We desire to protect and support those who work with our children. These policies to prevent child abuse, neglect or any unfounded allegations against workers or teachers address these major areas:
- Worker selection
- Worker practices
- Reporting obligation
Selecting Children’s Workers
All volunteers will be screened according to procedures outlined in the Staff and Volunteer Background and Screening Policy & Procedure guidelines approved by the Session of First Presbyterian Church.
Safety Policies for Children’s Ministry
- All parents whose children are participating in Sunday school, Vacation Bible School or other church events should sign a child release and/or registration form.
- Each group of children should have at least two workers, at least one being an adult, present at all times.
- For children, infant through kindergarten age, the desirable ratio is one worker for every five children. For grades one through six, the desirable ratio is one worker for each eight children.
- Classroom doors are to be shut and locked during teaching time. A supervisor or designated adult representative will circulate where children's activities are occurring.
- Window blinds and doors are to be kept open (or doors should have windows). A supervisor or designated adult representative will circulate where children’s activities are occurring.
- When taking children to the rest room, it is preferable for workers to supervise children of the same gender when possible. The worker should stay out of the rest room at the open door until the child is finished in the stall. Workers enter to assist only when necessary.
- In the nursery, diapers are to be changed only in designated areas and in the presence of other caregivers.
- At the end of each class, children will only be released to their parent or designated guardian.
- No worker is permitted to use any type of corporal punishment to correct or discipline a child. As a general guideline, workers should only touch children on parts of the body that would not be covered by a bathing suit. If non-corporal methods such as positive incentive, talking to the child or time-outs are ineffective in changing disruptive behavior, teachers or other workers should bring the child to the parent and inform their supervisor of the problem.
Reporting Obligation and Procedure
- All caregivers are to be familiar with the definitions of child abuse (see below).
- If a caregiver suspects that a child has been abused, the following steps are to be followed:
Report the suspected abuse to your supervisor.
- Do not interview the child regarding the suspected abuse. Trained personnel will handle the interview process.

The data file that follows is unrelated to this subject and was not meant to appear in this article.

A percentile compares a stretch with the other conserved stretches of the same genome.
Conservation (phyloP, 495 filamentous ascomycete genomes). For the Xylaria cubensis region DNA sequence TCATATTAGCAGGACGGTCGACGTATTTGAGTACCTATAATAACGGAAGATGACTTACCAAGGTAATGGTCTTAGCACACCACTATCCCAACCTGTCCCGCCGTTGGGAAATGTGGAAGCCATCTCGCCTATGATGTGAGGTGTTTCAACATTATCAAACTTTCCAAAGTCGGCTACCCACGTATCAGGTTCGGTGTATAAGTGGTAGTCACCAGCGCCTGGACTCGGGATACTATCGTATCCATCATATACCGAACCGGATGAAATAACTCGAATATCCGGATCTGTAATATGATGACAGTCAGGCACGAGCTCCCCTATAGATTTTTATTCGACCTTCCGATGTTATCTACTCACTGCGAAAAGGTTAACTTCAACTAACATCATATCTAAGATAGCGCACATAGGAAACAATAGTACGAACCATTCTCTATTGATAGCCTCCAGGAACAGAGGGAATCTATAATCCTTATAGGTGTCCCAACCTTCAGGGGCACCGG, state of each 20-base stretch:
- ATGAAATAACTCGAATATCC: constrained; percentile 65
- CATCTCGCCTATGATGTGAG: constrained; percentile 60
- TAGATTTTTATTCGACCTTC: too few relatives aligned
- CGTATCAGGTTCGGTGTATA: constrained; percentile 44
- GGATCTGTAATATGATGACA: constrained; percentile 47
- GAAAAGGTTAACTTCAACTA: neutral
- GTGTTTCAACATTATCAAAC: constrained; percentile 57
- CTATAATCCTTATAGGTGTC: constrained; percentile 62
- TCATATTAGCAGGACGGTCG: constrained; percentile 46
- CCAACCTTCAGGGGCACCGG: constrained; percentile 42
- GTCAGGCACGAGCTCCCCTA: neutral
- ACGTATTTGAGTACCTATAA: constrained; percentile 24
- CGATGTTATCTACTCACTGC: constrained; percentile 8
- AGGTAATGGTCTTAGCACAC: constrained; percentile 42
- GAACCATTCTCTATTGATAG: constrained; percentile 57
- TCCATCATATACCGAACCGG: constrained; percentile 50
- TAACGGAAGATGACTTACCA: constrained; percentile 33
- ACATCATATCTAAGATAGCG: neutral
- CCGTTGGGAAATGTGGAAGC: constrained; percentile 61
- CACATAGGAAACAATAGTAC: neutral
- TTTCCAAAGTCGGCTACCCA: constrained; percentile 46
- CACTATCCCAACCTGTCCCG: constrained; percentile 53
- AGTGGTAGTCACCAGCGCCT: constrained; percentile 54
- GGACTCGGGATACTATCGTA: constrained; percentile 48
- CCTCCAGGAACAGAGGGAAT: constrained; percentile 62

- Do not discuss the suspected abuse. It is important that all information about the suspected child abuse (alleged victim and abuser) be kept confidential.
- Caregivers reporting suspected child abuse will be asked to complete the Suspected Child Abuse Report provided by their supervisor. Confidentiality will be maintained where possible. This report must be completed within 24 hours of reporting the suspected abuse.
- Once a suspected child abuse case has been reported by a caregiver to a supervisor, it will be reported to the designated reporting agency.
- Whenever possible, in cases where the suspected abuser is the victim’s parent that parent will be encouraged to report themselves to the Department of Social Services. This should be done in the presence of the supervisor or pastor to whom the abuse was originally reported. Both abuser and victim will also be referred to other local social services specializing in family counseling and abuse prevention.
Definitions of Child Abuse
As defined by The National Committee for Prevention of Child Abuse, “child abuse” includes:
Non-accidental injury, which may include beatings, violent shaking, human bites, strangulation, suffocation, poisoning or burns. The result may be bruises and welts, broken bones, scars, permanent disfigurement, long-lasting psychological damage, serious internal injuries, brain damage or death.
The failure to provide a child with basic needs, including food, clothing, education, shelter, and medical care; also abandonment and inadequate supervision.
The sexual exploitation of a child by an older person, as in rape, incest, fondling of the genitals, exhibitionism, or pornography. It may be done for the sexual gratification of the older person, out of a need for power, or for economic reasons.